A mixed economy lies between the opposite poles of a free-market economy and a centrally planned, or socialist, system. A mixed system combines capitalist and socialist elements, and is sometimes referred to as a "third way." Most nations, including the United States, operate mixed economies with varying combinations of capitalist and socialist features. Mixed systems offer a variety of benefits, including free enterprise and private ownership, as well as a social safety net and the capacity for government intervention when needed.
Free enterprise and private ownership--two essential characteristics of a free-market economy--remain part of a mixed economic system. Under such a system, individuals are free to own property and operate for-profit businesses. The specific level and extent of free enterprise varies across countries. Some nations, such as the United States, emphasize free enterprise and private ownership of industry, while other countries' systems involve state ownership of some industries, such as transportation, energy and utilities. In addition, privately owned industries may be subject to a variety of government regulations.
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Social Safety Net
One of the primary benefits of a mixed economy is the existence of a government-funded social safety net, which exists to provide at least a minimal level of subsistence for citizens. Sometimes referred to as a "welfare state," the benefits under this safety net include, but are not limited to, a publicly funded healthcare system for all citizens or at least some segments of the population, minimum wage laws, unemployment insurance and a publicly funded pension system. A pure market system with private ownership of industry and only minimal state intervention in the economy would, in theory at least, leave such social benefits to private charities. The United States' mixed economic system includes the Social Security system, a federal minimum wage law and healthcare benefits for the elderly under Medicare. Other nations, such as Canada, have universal healthcare systems.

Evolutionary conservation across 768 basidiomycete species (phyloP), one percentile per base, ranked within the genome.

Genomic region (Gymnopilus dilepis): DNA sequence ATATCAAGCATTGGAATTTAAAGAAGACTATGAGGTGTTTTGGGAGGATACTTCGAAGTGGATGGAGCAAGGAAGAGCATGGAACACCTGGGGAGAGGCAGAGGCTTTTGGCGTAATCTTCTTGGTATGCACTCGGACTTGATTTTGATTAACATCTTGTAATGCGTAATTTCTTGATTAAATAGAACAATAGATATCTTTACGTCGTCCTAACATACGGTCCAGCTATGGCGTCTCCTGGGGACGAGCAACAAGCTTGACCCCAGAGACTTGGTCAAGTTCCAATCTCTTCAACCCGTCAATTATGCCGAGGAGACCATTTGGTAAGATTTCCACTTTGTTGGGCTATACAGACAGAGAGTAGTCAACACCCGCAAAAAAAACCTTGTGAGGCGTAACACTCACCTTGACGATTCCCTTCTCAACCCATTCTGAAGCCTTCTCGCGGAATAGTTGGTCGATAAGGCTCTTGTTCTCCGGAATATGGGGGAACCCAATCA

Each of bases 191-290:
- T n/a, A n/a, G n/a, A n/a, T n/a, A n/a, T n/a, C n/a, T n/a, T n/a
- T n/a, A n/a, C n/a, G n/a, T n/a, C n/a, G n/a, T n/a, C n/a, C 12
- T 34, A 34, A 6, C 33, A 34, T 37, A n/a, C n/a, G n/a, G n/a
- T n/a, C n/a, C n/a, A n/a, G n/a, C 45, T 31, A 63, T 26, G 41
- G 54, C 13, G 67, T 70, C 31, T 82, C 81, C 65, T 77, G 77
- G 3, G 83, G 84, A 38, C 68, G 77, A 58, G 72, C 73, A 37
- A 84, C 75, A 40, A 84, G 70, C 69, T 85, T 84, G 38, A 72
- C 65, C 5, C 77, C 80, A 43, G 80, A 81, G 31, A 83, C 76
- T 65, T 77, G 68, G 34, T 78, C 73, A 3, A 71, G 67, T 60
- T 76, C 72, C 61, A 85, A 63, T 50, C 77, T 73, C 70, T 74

Ability to Intervene
The mixed economic system is based on the idea that government can improve economic outcomes through fiscal or monetary policy action. A mixed system gives government the flexibility to intervene in the economy in times of emergency. The best example of this was in 2008, when a global financial crisis threatened to plunge the economy into a global depression. The United States and other nations moved to stabilize their financial systems. The U.S. government, for its part, provided more than $700 billion in "bailout" funds to enable the nation's banks to clear toxic assets, backed by troubled mortgages, from their books.
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The Advantage of Mixed Economy. (2017, Mar 24). Retrieved from https://phdessay.com/the-advantage-of-mixed-economy/